Boasting 3 stars in international travel guides, Dogo Onsen is mentioned in Nihonshoki, an ancient history book, and it is said to be the oldest hot spring resort in Japan. Kuruma Sushi, a Michelin 2-star sushi restaurant, is located in Ichibancho, Matsuyama, home of Dogo Onsen. Sushi-loving gourmets frequently visit here for the masterful sushi crafted by the young second-generation chef, Koji Takahira.
Chef Takahira grew up looking over the shoulder of his father, the previous chef of Kuruma Sushi, and began his training in Kuruma Sushi’s kitchen as he started high school. After graduation, he went to Tokyo and dine at different sushi restaurants. Moreover, he asked to be trained at restaurants he liked. He worked at a Japanese restaurant for a year, and later studied diligently at Ginza’s Michelin 3-star Sushi Yoshitake for 5 years. In 2017, he made his long-awaited return home, and took over his father's position behind the counter at Kuruma Sushi. The young chef's unique approach to fish attracted even more Kuruma Sushi fans, and it earned 2 stars in the blink of an eye. He was only 27 years old at the time, making him the youngest holder of 2 stars in Japan. It became a popular restaurant known not only in Matsuyama, but nationwide.
“What surprised me most when coming back to Ehime was the lack of stress in the fish and their aroma,” says Chef Takahira. In Ehime, they have their own way of treating their fishes. For example, the fish is not wrapped in kombu seaweed to add flavor. The reason, he explains, is that “the fish caught in Ehime are stress-free, so there is no need to add flavor.” He can also judge whether fish should be aged, or whether aroma should emphasized. Marbled flounder is marinated at 8 AM, and it is not allowed to bleed, to preserve the flavor. Threeline grunt is aged for 7-10 days, and grilled before it is made into sushi. Firm, fresh sea bream is served in 3 thin slices so that it will meld with the sushi rice more easily, and he spares no effort, doing his utmost to ensure that the flavor is at its peak when the sushi is placed in the mouth. For the sushi rice, he uses a Yamagata variety called Tsuyahime, with a blend of 4 kinds of rice and red vinegars. To ensure the rice is firm on the outside and tender on the inside, he starts cooking the rice in a special customized hagama pot to coincide with the start of the meal. His commitment to flavor extends to his Rishiri kombu seaweed, which is matured in a storehouse for 3 years.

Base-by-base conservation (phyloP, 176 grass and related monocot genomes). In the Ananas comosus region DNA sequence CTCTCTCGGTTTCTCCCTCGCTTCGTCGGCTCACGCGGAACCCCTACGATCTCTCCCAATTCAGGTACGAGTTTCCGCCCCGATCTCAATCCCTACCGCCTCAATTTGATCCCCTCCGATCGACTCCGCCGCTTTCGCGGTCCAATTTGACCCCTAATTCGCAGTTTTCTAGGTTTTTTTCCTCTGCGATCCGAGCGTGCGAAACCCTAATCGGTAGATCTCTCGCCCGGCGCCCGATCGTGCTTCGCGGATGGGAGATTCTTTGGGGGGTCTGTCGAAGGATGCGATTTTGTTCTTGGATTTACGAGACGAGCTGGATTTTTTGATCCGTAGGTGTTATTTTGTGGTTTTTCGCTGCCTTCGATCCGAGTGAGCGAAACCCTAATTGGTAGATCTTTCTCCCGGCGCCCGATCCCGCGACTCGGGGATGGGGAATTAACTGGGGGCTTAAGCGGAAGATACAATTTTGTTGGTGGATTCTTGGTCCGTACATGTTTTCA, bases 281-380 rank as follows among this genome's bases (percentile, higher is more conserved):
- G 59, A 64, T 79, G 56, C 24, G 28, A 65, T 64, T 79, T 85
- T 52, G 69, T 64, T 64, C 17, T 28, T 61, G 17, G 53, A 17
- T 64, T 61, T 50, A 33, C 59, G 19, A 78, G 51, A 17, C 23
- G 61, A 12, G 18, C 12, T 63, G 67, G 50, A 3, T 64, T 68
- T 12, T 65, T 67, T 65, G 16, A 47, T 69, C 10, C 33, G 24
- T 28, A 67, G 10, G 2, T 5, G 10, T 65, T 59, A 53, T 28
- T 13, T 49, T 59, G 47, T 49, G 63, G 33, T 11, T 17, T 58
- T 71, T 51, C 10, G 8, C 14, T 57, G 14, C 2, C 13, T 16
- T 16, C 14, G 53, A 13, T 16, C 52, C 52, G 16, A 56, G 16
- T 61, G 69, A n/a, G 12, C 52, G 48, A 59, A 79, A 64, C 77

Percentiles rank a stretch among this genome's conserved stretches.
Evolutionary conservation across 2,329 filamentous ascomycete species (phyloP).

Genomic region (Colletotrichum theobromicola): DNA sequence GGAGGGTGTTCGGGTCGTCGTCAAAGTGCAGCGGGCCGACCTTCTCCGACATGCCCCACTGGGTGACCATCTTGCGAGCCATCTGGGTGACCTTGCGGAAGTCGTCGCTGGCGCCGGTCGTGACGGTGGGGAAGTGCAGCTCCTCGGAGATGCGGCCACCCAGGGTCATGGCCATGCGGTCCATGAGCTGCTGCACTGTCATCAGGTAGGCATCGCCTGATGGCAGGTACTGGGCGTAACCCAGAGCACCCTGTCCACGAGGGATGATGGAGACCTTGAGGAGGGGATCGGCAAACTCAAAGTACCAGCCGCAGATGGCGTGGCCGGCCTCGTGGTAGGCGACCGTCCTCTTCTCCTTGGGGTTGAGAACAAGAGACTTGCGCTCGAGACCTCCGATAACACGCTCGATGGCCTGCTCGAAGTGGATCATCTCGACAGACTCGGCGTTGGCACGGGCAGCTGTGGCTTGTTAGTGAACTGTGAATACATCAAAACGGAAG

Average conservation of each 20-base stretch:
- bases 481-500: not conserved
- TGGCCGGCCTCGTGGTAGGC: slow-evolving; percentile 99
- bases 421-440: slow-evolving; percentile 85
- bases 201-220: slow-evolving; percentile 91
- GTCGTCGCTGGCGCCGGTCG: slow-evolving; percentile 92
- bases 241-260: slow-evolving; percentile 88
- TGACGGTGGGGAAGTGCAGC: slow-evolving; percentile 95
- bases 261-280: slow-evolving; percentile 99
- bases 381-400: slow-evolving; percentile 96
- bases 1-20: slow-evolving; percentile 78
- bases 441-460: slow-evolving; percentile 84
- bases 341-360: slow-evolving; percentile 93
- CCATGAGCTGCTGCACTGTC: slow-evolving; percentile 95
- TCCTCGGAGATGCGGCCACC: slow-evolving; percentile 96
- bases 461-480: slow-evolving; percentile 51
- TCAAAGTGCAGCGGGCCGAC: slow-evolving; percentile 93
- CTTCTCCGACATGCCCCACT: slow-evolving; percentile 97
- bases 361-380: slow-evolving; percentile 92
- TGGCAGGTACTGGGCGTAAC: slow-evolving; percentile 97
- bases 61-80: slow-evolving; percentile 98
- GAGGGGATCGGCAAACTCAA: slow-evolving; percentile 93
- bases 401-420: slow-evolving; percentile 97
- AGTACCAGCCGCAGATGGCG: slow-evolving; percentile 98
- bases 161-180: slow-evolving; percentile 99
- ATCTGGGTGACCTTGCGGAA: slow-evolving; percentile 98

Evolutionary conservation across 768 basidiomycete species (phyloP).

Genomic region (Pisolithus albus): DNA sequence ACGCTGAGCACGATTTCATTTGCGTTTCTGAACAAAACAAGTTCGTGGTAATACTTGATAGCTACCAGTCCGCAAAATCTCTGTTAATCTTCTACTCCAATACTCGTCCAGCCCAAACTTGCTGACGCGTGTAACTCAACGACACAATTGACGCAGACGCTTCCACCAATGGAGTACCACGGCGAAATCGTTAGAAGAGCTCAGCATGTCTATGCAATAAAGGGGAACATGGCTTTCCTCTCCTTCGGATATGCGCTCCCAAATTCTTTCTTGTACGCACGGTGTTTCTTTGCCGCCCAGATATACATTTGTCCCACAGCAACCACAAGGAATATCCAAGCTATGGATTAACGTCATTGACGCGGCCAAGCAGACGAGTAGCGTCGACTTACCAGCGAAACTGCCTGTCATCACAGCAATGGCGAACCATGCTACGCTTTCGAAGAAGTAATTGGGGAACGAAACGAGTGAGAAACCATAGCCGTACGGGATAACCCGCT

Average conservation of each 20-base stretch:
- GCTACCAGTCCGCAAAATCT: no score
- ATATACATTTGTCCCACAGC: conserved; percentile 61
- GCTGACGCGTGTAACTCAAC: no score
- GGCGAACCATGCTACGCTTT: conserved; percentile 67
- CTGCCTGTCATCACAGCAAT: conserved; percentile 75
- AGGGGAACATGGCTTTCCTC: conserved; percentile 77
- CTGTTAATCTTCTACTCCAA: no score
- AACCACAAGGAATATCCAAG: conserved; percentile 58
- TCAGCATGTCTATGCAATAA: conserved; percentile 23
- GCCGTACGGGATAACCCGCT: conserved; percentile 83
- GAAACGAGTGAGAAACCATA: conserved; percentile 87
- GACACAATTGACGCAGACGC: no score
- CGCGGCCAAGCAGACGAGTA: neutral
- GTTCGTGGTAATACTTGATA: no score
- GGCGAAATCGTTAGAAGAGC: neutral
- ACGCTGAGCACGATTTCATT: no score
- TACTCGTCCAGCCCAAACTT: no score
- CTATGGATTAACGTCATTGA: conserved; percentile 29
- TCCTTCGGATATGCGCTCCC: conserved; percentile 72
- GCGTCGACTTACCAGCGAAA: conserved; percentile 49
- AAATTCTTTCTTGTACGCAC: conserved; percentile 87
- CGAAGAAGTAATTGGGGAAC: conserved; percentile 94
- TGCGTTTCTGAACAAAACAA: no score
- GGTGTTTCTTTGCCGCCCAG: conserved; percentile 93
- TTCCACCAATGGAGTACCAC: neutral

The sake selection has more than 20 varieties at any time, with local Ehime sake like Ishizuchi and Itto Ryodan, as well as fine sake from around Japan, such as Akita’s Aramasa, Mie’s Zaku, and Fukui’s Kokuryu. The wine is selected by Chef Takahira, who is also a qualified sommelier, and focuses on French vintages, including champagne and white wine. He also stocks natural wines, for which he seeks for the best sushi pairings.
The interior sits only 8 at the single plain wood counter. The tableware consists mainly of 350-400 year-old pieces of vintage Imari ware, Tokoname ware, and Eiraku. Furthermore, blue-and-white porcelain from China’s Ming Dynasty and modern pieces such as Karatsu ware by Taki Nakazato are also used. This wide collection shows Chef Takahira's love of antique objects. “Sushi is life,” says Chef Takahira. At Matsuyama’s 2-star Kuruma Sushi, when you enjoy his wholeheartedly crafted sushi, you will undoubtedly experience a passionate discussion about sushi with the sushi connoisseurs packing the counter.
*The availability of this webpage does not guarantee that the restaurant presented provides services in English, unless otherwise stated. Please be aware that English services may also depend on staff availability at the restaurant.
A 2-miniute walk from Katsuyamacho (Iyotetsu Railway, Route 1-Loop Line)
A 2-miniute walk from Katsuyamacho (Iyotetsu Railway, Route 3-Shieki Line)
A 2-miniute walk from Katsuyamacho (Iyotetsu Railway, Route 6-Honmachi Line)